What we are saying here is that our schema has a single type called Query and that this is the root query type, meaning it’s fields are queryable at the top level of the schema — in this case, the helloWorld field, which resolves to a string.

Then you define resolvers as a nested object that maps type and field names to resolver functions:

More info on graphql-tools resolver maps can be found on this guide.

Finally, you combine the type definitions and the resolvers into an executable schema using makeExecutableSchema helper:

Apollo has a documentation section on modularizing the schema, and I’ve also worked on the subject and created a project which might be useful, though it is in early stages: graphql-modules. During this tutorial, though, we’ll have only one file to keep things simple.

After we’ve managed to create an executable schema, we can resolve queries against it using the official graphql-js project as follows:

Done! We can resolve GraphQL. The code so far can be bundled using webpack or whatever tool you use to build your code to be executed in the browser, and it will work just fine.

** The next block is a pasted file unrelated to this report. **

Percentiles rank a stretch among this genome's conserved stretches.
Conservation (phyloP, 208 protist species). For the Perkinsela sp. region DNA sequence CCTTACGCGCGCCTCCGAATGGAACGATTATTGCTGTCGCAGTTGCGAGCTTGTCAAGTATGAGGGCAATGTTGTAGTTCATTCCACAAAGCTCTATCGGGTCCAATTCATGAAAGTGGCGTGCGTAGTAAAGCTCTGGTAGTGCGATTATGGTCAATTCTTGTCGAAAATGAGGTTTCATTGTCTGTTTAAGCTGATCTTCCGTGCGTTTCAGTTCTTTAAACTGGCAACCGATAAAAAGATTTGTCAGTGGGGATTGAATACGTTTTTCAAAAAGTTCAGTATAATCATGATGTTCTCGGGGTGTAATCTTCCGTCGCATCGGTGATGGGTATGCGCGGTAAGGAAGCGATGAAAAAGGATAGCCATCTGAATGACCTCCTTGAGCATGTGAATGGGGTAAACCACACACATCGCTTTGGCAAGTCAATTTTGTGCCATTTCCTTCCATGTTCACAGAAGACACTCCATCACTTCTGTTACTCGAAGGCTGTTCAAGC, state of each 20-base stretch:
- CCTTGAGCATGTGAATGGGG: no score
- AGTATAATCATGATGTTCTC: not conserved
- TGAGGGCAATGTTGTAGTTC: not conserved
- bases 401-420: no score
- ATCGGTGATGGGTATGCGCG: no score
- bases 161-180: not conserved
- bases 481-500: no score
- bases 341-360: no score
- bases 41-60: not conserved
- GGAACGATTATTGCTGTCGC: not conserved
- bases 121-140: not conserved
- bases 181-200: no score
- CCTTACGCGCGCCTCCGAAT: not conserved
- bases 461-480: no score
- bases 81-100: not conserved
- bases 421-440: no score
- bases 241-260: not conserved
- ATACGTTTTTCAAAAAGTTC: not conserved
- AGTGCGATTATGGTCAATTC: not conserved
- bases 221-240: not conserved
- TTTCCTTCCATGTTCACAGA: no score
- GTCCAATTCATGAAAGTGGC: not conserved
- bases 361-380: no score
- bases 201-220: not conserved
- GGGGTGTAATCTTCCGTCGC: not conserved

I’ve created a repository to serve as code reference for this post. It’s available on GitHub, it has a ready to use building system and node server for you to try the code presented here. Checkout the tag 1-hello-world to see this check point.

Now that you have a way to resolve GraphQL queries in the browser, we can move forward and add a more advanced schema, with resolvers that map to REST requests.

To keep up with simplicity, I’ll use an online fake REST API called JSONPlaceholder. It has a rough blog schema, with posts, users, comments, etc, which is just perfect for our use case.

First of all, let’s update our schema to define these new types:

Now, we’ll update the resolver map as follows:

Note that to fetch REST endpoints we are using Fetch API. You can polyfill it if you need with whatwg-fetch, but it is already available on all major browsers.

No we can query posts:

Checkpoint: checkout to tag 2-rest-resolvers on the code reference repo to try this out on your browser.